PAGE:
Table of Contents

Appendix G 5.3 Pedestrian Clearance Time

The purpose of the pedestrian clearance time is to allow pedestrians, who have stepped off the kerb at the commencement of the pedestrian clearance interval, to complete their crossing with safety. It comprises Clearance 1 and Clearance 2 intervals as seen in Figure G 2 and Figure G 3.

The pedestrian clearance interval is implemented using a flashing don’t walk display. However, during the intergreen interval terminating the phase, the flashing don’t walk or steady don’t walk displays can be used as part of the clearance period (except, in some jurisdictions, only the steady don’t walk may be displayed when filter right turns are allowed with parallel pedestrian movements).

As seen in Table G 1, typical pedestrian clearance times used in practice are in the range 6 to 20 seconds. The pedestrian clearance time should be determined using Equation A5 and Equation A6:

1. Calculate the total clearance time (in seconds) from:

   tpc = Lpc / vpc subject to tpc ≥ 5A5
where    
 tpc=total pedestrian clearance time (s) 
 Lpc=pedestrian clearance distance (m) 
 vpc=pedestrian walking speed (m/s) 

2. Determine the durations of the Clearance 1 and Clearance 2 intervals (tc1 and tc2) from:

 tc2=IA6
 tc1=tpc – I 
where    
 I=intergreen time (s) (Appendix G.4.6) 
 tpc=total clearance time (s) from Equation A5 

The pedestrian clearance distance in Equation A5 is based on the length of the marked crossing between kerb lines. Where the sides of the crossing are of unequal length, the length of the longest side is used.

If a median exists, its width is included in the clearance distance when crossing both carriageways in one movement, i.e. the pedestrian clearance distance includes both carriageway widths as well as the median width. However, if the walk time is calculated using Equation A4 for the case when crossing a wide road with a median in one movement, the clearance distance in Equation A5 should be based on the larger of the two carriageway widths (i.e. excluding the median width).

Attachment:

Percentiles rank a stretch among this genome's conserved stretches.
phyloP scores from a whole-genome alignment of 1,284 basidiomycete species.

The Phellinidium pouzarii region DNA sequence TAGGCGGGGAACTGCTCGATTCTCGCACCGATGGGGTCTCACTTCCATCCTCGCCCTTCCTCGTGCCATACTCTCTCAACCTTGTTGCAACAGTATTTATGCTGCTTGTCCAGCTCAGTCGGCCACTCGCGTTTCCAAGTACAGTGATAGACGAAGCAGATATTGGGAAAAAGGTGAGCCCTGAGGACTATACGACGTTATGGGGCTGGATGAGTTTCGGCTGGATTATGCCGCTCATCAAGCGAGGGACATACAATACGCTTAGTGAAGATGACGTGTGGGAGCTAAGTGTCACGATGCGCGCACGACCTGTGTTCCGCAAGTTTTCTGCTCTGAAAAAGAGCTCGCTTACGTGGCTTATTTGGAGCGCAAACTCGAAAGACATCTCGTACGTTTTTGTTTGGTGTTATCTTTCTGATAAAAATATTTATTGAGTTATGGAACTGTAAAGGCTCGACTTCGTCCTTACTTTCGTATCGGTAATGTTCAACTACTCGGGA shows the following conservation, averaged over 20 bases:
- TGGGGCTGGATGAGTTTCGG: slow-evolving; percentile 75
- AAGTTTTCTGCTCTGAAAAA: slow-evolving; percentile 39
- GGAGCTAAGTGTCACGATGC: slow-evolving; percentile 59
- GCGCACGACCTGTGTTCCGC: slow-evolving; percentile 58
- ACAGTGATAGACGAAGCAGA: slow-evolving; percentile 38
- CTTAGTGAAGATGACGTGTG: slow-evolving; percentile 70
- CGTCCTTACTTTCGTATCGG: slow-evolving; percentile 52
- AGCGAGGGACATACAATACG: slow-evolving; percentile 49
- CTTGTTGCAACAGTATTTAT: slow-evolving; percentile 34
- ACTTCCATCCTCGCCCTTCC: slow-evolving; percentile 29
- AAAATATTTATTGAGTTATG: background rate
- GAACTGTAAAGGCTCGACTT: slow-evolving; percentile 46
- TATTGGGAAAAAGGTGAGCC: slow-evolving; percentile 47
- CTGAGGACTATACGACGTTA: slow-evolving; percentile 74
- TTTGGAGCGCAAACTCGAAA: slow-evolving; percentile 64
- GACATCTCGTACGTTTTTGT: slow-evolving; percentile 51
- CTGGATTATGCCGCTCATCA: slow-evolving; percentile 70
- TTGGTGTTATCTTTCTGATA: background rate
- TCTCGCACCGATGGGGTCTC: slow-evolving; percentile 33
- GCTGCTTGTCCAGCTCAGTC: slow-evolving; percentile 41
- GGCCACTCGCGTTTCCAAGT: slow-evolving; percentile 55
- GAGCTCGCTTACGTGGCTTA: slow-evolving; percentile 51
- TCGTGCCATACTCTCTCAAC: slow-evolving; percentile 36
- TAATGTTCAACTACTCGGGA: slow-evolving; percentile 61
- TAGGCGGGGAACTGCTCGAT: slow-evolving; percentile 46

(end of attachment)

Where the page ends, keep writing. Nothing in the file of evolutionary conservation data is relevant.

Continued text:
Where a median is wide enough to store pedestrians, a staged signalised crossing can be used. In this case, the crossings are treated separately, and the width of appropriate carriageway is used as the clearance distance for each crossing.

Where an exclusive pedestrian phase is provided at an intersection, the shortest distance between diagonally opposite corner kerb radii for the longest crossing is used as the clearance distance.

The pedestrian walking speed for determining total clearance time is usually 1.2 m/s. In some jurisdictions a walking speed of 1.5 m/s is adopted for the calculation of the Clearance 1 time provided that the flashing don’t walk display does not overlap into the vehicle intergreen period. A clearance speed of vpc = 1.0 m/s may be appropriate for sites with higher populations of slower pedestrians.

Figure G 6 shows the distribution of walking speeds at mid-block signalised crossings in Melbourne (Akcelik & Associates 2001). This indicates that the recommended clearance speeds of 1.0 and 1.2 m/s correspond to 5th and 15th percentile speeds, respectively, i.e. approximately 5% of pedestrians were observed to cross with speeds below 1.0 m/s, and 15% were observed to cross with speeds below 1.2 m/s.

Figure G 6: Walking speeds of pedestrians

Walking speeds